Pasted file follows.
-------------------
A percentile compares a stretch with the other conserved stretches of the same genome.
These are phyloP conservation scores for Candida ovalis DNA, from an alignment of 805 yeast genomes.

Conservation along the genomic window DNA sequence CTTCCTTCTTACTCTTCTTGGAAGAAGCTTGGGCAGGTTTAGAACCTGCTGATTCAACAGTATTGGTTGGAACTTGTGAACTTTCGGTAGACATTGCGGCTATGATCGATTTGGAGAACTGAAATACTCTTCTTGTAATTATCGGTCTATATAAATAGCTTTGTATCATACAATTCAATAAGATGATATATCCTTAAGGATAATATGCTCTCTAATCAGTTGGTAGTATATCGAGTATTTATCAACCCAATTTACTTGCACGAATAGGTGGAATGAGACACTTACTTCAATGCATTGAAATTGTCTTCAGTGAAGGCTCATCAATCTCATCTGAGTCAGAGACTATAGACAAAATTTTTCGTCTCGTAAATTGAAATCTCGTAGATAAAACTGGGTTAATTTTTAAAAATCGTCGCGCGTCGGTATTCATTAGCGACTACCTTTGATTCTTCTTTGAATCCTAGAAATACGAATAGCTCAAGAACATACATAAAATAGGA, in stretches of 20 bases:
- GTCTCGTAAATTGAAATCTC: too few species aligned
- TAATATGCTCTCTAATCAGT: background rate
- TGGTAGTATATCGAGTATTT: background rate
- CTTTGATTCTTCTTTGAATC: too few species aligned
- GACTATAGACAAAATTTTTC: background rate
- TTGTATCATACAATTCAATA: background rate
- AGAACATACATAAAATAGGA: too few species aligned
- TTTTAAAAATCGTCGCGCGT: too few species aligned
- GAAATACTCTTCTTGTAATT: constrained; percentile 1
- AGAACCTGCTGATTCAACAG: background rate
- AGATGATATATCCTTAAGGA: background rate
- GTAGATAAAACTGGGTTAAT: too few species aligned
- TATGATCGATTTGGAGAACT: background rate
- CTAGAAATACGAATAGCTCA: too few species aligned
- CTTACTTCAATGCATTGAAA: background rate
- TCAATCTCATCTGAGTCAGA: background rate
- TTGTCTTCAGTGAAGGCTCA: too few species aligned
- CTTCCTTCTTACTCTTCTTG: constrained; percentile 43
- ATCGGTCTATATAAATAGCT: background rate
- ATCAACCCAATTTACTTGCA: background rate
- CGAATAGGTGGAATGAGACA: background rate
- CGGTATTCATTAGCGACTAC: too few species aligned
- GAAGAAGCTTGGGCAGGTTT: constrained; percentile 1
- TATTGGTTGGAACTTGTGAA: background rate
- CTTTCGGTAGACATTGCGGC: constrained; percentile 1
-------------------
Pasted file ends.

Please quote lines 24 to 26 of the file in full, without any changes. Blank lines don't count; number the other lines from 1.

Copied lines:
- CGAATAGGTGGAATGAGACA: background rate
- CGGTATTCATTAGCGACTAC: too few species aligned
- GAAGAAGCTTGGGCAGGTTT: constrained; percentile 1